Autodesk Has Designs on New Business Model
The shift to subscription-based pricing should pay off in the long term.
After fully digesting Autodesk's (ADSK) fiscal 2014 results, we have taken a fresh look at the firm's strategic business model transition and what it ultimately means for the company over the long term. While the company's financial performance will be underwhelming (relatively speaking) in the short term given revenue recognition changes, we think Autodesk is well placed to benefit from its shift to more subscription-based, higher long-term value pricing models. We expect revenue growth to converge with 12% billings growth in fiscal 2018. Additionally, we forecast considerable operating margin expansion given the business model transition, with 30% non-GAAP operating margins in fiscal 2018, in line with guidance. In all, we have rolled our financial model forward one year, have become more confident in Autodesk's ability to migrate clients to subscription-type pricing models, and see good spending across the company's core markets. As a result, we have increased our fair value estimate to $51 per share from $38 and retain our Wide Economic Moat Rating.
Evolving With the Market Will Keep It a Leader
Autodesk is positioning itself to protect and extend its market leadership in computer-aided design. We believe the firm will remain a market leader over the long term, given its commitment to evolve to changing market trends, and its recent investments in mobile, social, suites, and cloud technology exemplify this. Autodesk also aims to expand into adjacent markets such as product lifecycle management and simulation and increase its presence in the underpenetrated government and construction sectors. As a result of its strong position and encouraging growth trends, we forecast respectable mid- to high-single-digit revenue growth.
We believe Autodesk's long-term growth depends on its ability to provide more value per customer and attract subscribers to its platforms. It has moved aggressively into the mobile and social markets through acquisitions like Socialcam, Instructables, and Pixlr. In addition, it has been an early mover into the cloud market, relative to close competitors, through its Autodesk 360 platform. The company's key growth enablers will include desktop rental, cloud services, and consumption-based pricing models. Given the premium placed on agility and the use of all-digital processes, we expect Autodesk's products to resonate well with current and future clients. Key growth segments will include simulation, consumers, and PLM. In these segments, we think Autodesk has the opportunity to disrupt incumbents with its relatively cheap and easily deployable products such as Sim 360 and PLM 360. With management's new onus on driving recurring revenue, it expects 70% of group revenue to be recurring by fiscal 2018 (from about 40% today). Financially, the recurring revenue model is attractive, as it provides more long-term revenue, financial predictability, and flexibility.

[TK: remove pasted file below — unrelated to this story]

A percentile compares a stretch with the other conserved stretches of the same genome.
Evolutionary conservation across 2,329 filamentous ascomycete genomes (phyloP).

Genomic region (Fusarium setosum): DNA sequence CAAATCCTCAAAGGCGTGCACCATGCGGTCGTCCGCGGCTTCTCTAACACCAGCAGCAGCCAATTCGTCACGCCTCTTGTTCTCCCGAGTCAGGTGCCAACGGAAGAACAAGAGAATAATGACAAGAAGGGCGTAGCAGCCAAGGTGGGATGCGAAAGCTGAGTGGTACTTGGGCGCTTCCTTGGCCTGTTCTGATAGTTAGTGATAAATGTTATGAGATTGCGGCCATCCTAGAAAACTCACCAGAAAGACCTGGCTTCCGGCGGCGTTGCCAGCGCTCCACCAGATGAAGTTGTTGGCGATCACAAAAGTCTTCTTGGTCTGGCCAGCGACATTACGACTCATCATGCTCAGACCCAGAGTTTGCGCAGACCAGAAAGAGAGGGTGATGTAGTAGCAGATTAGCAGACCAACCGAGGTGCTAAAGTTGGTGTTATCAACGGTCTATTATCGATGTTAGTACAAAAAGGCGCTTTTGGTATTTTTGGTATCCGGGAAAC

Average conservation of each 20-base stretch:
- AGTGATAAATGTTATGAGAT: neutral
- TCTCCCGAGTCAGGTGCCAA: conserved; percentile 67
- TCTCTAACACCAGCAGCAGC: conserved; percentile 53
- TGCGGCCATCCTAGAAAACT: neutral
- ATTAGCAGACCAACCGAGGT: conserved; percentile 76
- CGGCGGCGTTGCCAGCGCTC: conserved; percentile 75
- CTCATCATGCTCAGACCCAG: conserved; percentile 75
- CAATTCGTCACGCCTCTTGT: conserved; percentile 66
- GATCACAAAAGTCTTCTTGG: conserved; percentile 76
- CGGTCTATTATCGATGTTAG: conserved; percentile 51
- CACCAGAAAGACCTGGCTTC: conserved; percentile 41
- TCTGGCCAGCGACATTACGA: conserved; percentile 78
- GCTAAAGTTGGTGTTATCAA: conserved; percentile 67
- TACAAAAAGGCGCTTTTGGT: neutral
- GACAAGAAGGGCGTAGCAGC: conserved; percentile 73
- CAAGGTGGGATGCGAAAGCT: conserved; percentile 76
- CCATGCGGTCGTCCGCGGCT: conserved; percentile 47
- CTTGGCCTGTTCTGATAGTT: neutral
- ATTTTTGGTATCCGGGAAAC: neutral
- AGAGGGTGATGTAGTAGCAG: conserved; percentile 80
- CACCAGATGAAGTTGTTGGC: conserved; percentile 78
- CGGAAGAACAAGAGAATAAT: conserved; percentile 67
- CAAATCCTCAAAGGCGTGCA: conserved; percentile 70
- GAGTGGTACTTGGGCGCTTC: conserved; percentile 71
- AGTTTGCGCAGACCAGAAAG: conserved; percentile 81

By fiscal 2018, management expects billings to grow 12% on average per year, customer value to rise 20%, subscribers to increase 50%, and non-GAAP operating margins to reach more than 30% (from about 25% today). We believe these expectations are attainable and think the company's early adoption of mobile, social, and cloud technology has positioned it aptly.
Switching Costs Dig a Wide Moat
Autodesk's wide economic moat stems from its customers' high switching costs and a large network of users. We believe the company's clients are averse to switching because of the time it takes to learn a new platform, the downtime risk to current operations, and the monetary cost associated with implementing a new CAD solution. Furthermore, Autodesk has developed a very large customer base over the past 30 years that is unlikely to deteriorate, given the aforementioned switching costs. This large network is expected to sustain Autodesk's competitive advantage over the long term. In addition, the firm actively provides educational institutions and instructors with its software, so future users are trained on its tools at an early stage. In fact, the company sponsors high school programs that combine Autodesk's 3D animation and visual effects tools with math, science, and arts courses. This grassroots approach reinforces the company's long-term relevance and appeal in the CAD industry.
Breaking Into Other Markets Could Be Difficult
While Autodesk is well positioned in the CAD industry, it does face risks. Even though the company's move into adjacent markets presents a growth opportunity, breaking into the simulation and PLM markets may be difficult. The barriers that keep others from entering Autodesk's traditional markets, such as architecture, engineering, and construction, may also prevent the firm from gaining meaningful share. For example, the dominant simulation provider, Ansys (ANSS), is likely to offer stiff competition. Meanwhile, PLM providers like Dassault (DASTY), SAP (SAP), IBM (IBM), and Siemens (SI) will provide fierce competition, too. Consolidation among its value-added resellers is another trend that could negatively affect Autodesk even though it is moving increasingly to a direct distribution model. To highlight this, Tech Data, the firm's largest distributor, acquired Mensch und Maschine, Autodesk's largest distributor in Europe/Middle East/Africa. Such a move could lead to greater bargaining power for Autodesk's distributors and create a situation where it becomes increasingly reliant on a few large distributors to generate revenue. Lastly, perceived or actual technical issues with products may damage Autodesk's reputation. Maintaining a trusted brand is vital to the company's commercial success.
Andrew Lange does not own (actual or beneficial) shares in any of the securities mentioned above. Find out about Morningstar’s editorial policies.